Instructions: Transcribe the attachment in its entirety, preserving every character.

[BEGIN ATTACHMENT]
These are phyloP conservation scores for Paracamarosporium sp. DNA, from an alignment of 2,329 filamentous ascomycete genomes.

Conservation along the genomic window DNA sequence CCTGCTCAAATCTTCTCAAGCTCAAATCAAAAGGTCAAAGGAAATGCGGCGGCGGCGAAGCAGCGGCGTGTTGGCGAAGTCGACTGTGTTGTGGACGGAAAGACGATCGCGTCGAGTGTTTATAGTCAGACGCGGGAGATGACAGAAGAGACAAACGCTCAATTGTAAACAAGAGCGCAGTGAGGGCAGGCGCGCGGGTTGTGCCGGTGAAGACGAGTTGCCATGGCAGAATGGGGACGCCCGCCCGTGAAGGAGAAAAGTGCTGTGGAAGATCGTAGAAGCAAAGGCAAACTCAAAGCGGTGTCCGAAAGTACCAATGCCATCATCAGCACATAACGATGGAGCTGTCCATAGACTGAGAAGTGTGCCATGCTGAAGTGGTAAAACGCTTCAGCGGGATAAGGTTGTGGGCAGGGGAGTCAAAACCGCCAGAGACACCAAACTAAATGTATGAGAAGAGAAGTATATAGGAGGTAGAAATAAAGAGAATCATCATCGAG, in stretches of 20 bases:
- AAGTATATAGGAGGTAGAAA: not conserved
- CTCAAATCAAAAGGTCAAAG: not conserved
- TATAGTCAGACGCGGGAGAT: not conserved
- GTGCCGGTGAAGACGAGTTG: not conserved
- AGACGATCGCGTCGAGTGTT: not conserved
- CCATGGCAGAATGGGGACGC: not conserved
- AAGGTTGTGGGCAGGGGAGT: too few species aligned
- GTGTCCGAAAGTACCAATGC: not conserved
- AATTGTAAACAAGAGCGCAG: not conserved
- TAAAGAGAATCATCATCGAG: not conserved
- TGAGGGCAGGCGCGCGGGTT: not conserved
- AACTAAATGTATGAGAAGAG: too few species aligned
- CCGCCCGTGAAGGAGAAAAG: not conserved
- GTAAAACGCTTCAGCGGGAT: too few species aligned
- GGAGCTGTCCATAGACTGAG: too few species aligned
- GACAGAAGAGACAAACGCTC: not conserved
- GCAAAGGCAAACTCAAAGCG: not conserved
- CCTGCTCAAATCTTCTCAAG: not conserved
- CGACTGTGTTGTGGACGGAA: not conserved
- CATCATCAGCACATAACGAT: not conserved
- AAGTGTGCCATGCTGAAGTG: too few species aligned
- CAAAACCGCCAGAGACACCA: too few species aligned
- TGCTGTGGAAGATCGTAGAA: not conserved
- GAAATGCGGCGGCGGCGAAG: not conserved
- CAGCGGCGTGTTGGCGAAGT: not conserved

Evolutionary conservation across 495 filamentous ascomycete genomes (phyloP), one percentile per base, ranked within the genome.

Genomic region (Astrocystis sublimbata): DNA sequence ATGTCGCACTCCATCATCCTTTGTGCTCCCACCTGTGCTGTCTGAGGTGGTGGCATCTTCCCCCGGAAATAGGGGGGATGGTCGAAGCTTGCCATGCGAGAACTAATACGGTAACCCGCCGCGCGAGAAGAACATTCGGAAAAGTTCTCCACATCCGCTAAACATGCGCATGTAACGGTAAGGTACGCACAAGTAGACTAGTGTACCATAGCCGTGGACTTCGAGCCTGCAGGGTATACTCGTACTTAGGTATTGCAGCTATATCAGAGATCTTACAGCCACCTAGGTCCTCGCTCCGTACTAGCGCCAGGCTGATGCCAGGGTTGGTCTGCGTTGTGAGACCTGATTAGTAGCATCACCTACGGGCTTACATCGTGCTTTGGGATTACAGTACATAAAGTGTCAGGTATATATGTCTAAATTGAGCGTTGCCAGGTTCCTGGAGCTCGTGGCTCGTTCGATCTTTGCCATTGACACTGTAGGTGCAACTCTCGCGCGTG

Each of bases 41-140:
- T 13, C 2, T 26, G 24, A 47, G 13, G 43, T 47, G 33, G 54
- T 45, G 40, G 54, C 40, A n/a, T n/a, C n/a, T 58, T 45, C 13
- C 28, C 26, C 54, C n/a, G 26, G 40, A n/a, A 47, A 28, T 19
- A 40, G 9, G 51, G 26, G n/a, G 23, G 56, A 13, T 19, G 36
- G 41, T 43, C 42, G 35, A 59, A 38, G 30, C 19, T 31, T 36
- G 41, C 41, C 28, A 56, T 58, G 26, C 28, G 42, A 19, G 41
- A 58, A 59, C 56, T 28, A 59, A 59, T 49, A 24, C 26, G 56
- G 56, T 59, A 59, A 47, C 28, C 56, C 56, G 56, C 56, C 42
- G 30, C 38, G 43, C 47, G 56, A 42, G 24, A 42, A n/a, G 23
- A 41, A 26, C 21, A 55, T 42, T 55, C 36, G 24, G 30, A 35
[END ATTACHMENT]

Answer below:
These are phyloP conservation scores for Paracamarosporium sp. DNA, from an alignment of 2,329 filamentous ascomycete genomes.

Conservation along the genomic window DNA sequence CCTGCTCAAATCTTCTCAAGCTCAAATCAAAAGGTCAAAGGAAATGCGGCGGCGGCGAAGCAGCGGCGTGTTGGCGAAGTCGACTGTGTTGTGGACGGAAAGACGATCGCGTCGAGTGTTTATAGTCAGACGCGGGAGATGACAGAAGAGACAAACGCTCAATTGTAAACAAGAGCGCAGTGAGGGCAGGCGCGCGGGTTGTGCCGGTGAAGACGAGTTGCCATGGCAGAATGGGGACGCCCGCCCGTGAAGGAGAAAAGTGCTGTGGAAGATCGTAGAAGCAAAGGCAAACTCAAAGCGGTGTCCGAAAGTACCAATGCCATCATCAGCACATAACGATGGAGCTGTCCATAGACTGAGAAGTGTGCCATGCTGAAGTGGTAAAACGCTTCAGCGGGATAAGGTTGTGGGCAGGGGAGTCAAAACCGCCAGAGACACCAAACTAAATGTATGAGAAGAGAAGTATATAGGAGGTAGAAATAAAGAGAATCATCATCGAG, in stretches of 20 bases:
- AAGTATATAGGAGGTAGAAA: not conserved
- CTCAAATCAAAAGGTCAAAG: not conserved
- TATAGTCAGACGCGGGAGAT: not conserved
- GTGCCGGTGAAGACGAGTTG: not conserved
- AGACGATCGCGTCGAGTGTT: not conserved
- CCATGGCAGAATGGGGACGC: not conserved
- AAGGTTGTGGGCAGGGGAGT: too few species aligned
- GTGTCCGAAAGTACCAATGC: not conserved
- AATTGTAAACAAGAGCGCAG: not conserved
- TAAAGAGAATCATCATCGAG: not conserved
- TGAGGGCAGGCGCGCGGGTT: not conserved
- AACTAAATGTATGAGAAGAG: too few species aligned
- CCGCCCGTGAAGGAGAAAAG: not conserved
- GTAAAACGCTTCAGCGGGAT: too few species aligned
- GGAGCTGTCCATAGACTGAG: too few species aligned
- GACAGAAGAGACAAACGCTC: not conserved
- GCAAAGGCAAACTCAAAGCG: not conserved
- CCTGCTCAAATCTTCTCAAG: not conserved
- CGACTGTGTTGTGGACGGAA: not conserved
- CATCATCAGCACATAACGAT: not conserved
- AAGTGTGCCATGCTGAAGTG: too few species aligned
- CAAAACCGCCAGAGACACCA: too few species aligned
- TGCTGTGGAAGATCGTAGAA: not conserved
- GAAATGCGGCGGCGGCGAAG: not conserved
- CAGCGGCGTGTTGGCGAAGT: not conserved

Evolutionary conservation across 495 filamentous ascomycete genomes (phyloP), one percentile per base, ranked within the genome.

Genomic region (Astrocystis sublimbata): DNA sequence ATGTCGCACTCCATCATCCTTTGTGCTCCCACCTGTGCTGTCTGAGGTGGTGGCATCTTCCCCCGGAAATAGGGGGGATGGTCGAAGCTTGCCATGCGAGAACTAATACGGTAACCCGCCGCGCGAGAAGAACATTCGGAAAAGTTCTCCACATCCGCTAAACATGCGCATGTAACGGTAAGGTACGCACAAGTAGACTAGTGTACCATAGCCGTGGACTTCGAGCCTGCAGGGTATACTCGTACTTAGGTATTGCAGCTATATCAGAGATCTTACAGCCACCTAGGTCCTCGCTCCGTACTAGCGCCAGGCTGATGCCAGGGTTGGTCTGCGTTGTGAGACCTGATTAGTAGCATCACCTACGGGCTTACATCGTGCTTTGGGATTACAGTACATAAAGTGTCAGGTATATATGTCTAAATTGAGCGTTGCCAGGTTCCTGGAGCTCGTGGCTCGTTCGATCTTTGCCATTGACACTGTAGGTGCAACTCTCGCGCGTG

Each of bases 41-140:
- T 13, C 2, T 26, G 24, A 47, G 13, G 43, T 47, G 33, G 54
- T 45, G 40, G 54, C 40, A n/a, T n/a, C n/a, T 58, T 45, C 13
- C 28, C 26, C 54, C n/a, G 26, G 40, A n/a, A 47, A 28, T 19
- A 40, G 9, G 51, G 26, G n/a, G 23, G 56, A 13, T 19, G 36
- G 41, T 43, C 42, G 35, A 59, A 38, G 30, C 19, T 31, T 36
- G 41, C 41, C 28, A 56, T 58, G 26, C 28, G 42, A 19, G 41
- A 58, A 59, C 56, T 28, A 59, A 59, T 49, A 24, C 26, G 56
- G 56, T 59, A 59, A 47, C 28, C 56, C 56, G 56, C 56, C 42
- G 30, C 38, G 43, C 47, G 56, A 42, G 24, A 42, A n/a, G 23
- A 41, A 26, C 21, A 55, T 42, T 55, C 36, G 24, G 30, A 35